Bluefin tuna - conflict between the EU discard ban and ICCAT rules

July 2014

EAA input to consultation concerning anglers' catches of tuna

RFMOs, (Regional fisheries management organisations) are international organisations formed by countries with fishing interests in a specific regional area. Some RFMOs have a purely advisory role, but most have management powers to set catch and fishing effort limits, technical measures, and control obligations.

ICCAT (the International Commission for the Conservation of Atlantic Tunas) is an inter-governmental fishery organization responsible for the conservation of tunas and tuna-like species in the Atlantic Ocean and its adjacent seas. ICCAT compiles fishery statistics from its members and from all entities fishing for these species in the Atlantic Ocean, coordinates research, including stock assessment, on behalf of its members, develops scientific-based management advice, provides a mechanism for Contracting Parties to agree on management measures, and produces relevant publications.

The problem - ICCAT rules vs. new EU rules

The European Commission has informed that the EU discard ban/landing obligation is not entirely in line with ICCAT provisions concerning:

  • Eastern Atlantic Bluefin tuna (i) below a mimimum reference weight/size caught as target species, (ii) as by-catch if exceeding 5% of the total catch, or (iii) in sport/recreational fishing (Recom. 13-07);
  • North Atlantic swordfish below a minimum weight/size (Recom. 13-02).
The European Commission works on resolving the conflicts between ICCAT and EU rules and has asked input from the stakeholders.

Landings by sport/recreational fishing are included the quota system under ICCAT's Atlantic bluefin tuna fisheries management scheme (which means among other things that all recreational landings of bluefin tuna are notified and counted against the quota).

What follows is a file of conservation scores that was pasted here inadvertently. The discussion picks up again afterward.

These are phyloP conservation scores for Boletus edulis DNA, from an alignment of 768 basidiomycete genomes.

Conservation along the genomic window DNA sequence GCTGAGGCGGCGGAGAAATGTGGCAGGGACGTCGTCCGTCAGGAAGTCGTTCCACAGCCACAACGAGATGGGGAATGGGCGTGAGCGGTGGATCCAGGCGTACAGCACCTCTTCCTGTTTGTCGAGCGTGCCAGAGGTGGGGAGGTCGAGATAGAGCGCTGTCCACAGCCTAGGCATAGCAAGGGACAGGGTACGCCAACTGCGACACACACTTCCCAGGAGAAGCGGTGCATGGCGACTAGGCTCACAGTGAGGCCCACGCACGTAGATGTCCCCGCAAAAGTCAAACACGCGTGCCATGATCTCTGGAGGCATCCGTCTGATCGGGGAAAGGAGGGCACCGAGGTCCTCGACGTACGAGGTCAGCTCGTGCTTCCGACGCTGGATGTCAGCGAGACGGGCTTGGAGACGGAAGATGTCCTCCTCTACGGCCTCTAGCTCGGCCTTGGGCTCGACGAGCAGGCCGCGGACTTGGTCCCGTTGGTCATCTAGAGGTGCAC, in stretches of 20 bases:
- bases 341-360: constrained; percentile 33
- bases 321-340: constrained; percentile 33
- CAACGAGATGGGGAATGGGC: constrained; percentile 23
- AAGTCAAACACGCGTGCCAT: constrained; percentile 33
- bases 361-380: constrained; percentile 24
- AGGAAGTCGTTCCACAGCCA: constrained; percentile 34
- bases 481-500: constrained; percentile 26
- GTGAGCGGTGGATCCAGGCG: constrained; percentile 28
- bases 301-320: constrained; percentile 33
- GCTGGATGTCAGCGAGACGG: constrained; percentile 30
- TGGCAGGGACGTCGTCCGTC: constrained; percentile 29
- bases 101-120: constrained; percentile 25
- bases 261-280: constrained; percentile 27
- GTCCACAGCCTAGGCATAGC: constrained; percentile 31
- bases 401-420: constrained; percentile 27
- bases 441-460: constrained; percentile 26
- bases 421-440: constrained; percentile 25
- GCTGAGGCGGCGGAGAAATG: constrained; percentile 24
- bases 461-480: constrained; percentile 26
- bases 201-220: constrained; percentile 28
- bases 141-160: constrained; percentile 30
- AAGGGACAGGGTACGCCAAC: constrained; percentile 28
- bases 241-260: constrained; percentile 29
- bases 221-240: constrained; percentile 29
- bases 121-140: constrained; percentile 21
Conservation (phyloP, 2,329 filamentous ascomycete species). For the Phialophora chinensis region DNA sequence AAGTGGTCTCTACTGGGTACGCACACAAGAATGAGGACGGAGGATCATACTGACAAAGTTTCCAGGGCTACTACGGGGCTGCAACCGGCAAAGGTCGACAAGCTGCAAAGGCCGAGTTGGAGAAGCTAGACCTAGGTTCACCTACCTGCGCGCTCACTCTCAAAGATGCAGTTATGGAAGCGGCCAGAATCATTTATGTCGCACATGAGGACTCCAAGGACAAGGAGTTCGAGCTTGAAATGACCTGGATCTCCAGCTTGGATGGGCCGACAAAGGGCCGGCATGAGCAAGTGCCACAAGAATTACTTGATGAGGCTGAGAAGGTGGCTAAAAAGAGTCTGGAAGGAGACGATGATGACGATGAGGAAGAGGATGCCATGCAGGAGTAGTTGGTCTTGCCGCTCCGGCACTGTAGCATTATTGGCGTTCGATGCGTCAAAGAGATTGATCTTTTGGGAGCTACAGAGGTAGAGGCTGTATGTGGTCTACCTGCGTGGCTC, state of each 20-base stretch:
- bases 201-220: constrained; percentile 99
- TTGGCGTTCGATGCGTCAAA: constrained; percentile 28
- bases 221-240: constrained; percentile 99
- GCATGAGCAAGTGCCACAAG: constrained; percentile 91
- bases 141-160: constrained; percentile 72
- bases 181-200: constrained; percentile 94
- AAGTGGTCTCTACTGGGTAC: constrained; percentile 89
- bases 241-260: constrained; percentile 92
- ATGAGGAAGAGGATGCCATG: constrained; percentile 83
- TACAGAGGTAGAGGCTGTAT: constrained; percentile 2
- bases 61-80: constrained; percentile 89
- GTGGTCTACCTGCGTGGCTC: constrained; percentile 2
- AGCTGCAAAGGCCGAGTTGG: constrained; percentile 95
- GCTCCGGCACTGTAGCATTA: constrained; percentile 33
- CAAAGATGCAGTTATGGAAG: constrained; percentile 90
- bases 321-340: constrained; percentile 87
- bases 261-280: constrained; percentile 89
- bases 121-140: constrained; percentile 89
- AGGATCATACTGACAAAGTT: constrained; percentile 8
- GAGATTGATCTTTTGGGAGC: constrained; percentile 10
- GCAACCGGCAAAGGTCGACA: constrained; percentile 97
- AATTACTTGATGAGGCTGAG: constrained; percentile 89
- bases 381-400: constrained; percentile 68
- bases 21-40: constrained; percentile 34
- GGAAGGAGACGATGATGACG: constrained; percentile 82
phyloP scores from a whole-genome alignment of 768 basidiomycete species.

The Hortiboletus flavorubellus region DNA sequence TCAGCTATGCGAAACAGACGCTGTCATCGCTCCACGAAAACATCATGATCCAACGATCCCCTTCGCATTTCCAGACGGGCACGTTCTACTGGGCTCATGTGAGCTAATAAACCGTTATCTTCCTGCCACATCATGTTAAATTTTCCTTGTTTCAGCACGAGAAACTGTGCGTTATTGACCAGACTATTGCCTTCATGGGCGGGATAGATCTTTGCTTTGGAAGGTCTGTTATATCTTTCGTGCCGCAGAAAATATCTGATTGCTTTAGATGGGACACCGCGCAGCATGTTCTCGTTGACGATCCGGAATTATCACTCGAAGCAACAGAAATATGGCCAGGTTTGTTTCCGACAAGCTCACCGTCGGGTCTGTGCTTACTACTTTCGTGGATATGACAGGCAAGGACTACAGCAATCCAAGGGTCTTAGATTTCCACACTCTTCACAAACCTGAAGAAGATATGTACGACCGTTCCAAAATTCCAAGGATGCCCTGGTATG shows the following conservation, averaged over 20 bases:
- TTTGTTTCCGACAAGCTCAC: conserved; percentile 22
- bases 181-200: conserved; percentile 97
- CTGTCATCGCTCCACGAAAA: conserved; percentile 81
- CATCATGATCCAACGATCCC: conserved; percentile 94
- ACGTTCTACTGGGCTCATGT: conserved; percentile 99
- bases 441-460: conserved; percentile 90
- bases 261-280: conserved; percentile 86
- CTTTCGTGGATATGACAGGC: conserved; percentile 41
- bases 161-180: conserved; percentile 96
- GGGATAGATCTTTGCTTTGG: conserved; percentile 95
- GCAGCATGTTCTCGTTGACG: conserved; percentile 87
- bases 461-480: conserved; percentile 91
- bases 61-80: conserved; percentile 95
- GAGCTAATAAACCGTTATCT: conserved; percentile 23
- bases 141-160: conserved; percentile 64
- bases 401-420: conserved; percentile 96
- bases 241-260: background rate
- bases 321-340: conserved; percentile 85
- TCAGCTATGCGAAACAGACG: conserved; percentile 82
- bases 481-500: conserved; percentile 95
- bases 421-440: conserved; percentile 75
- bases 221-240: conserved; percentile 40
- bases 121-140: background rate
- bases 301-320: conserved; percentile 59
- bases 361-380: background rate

Sport/recreational fishers release a great deal of their tuna catches, which is a good thing and in compliance with the ICCAT rules, and also in compliance with the EU rules in force today. 1st January 2015 the EU's discard ban provisions relevant for tuna fisheries shall take effect. It is of course of the greatest interest to recreational anglers that the EU discard ban doesn't jeopardize their fishing for tuna inadvertently.

EAA response

EAA has delivered this response, which solely focus on the sport/recreational fishing issue:

Concerning the EU landing obligation, with regard to Atlantic bluefin tuna and the ICCAT ‘rules’ (Recom. 13-07) concerning sport/recreational fishing.

We, the EAA, suggest the Commission that a derogation from the landing obligation should apply to sport/recreational fishing as these bluefin tuna fisheries show a high survival rate of released tuna (*) as required by the reformed CFP’s Article 15(4)(b) (**).

Notes:
(*) - Two scientific reports on release mortality in rod and line fishing for Atlantic bluefin tuna:
a) - “Estimating mortality of Atlantic bluefin tuna (Thunnus thynnus) in an experimental recreational catch-and-release fishery” (2011)
b) - “An Estimate of Post release Mortality of School-Size Bluefin Tuna in the U.S. Recreational Troll Fishery” (2014)

(**) - Article 15(4)(b): “species for which scientific evidence demonstrates high survival rates, taking into account the characteristics of the gear, of the fishing practices and of the ecosystem;”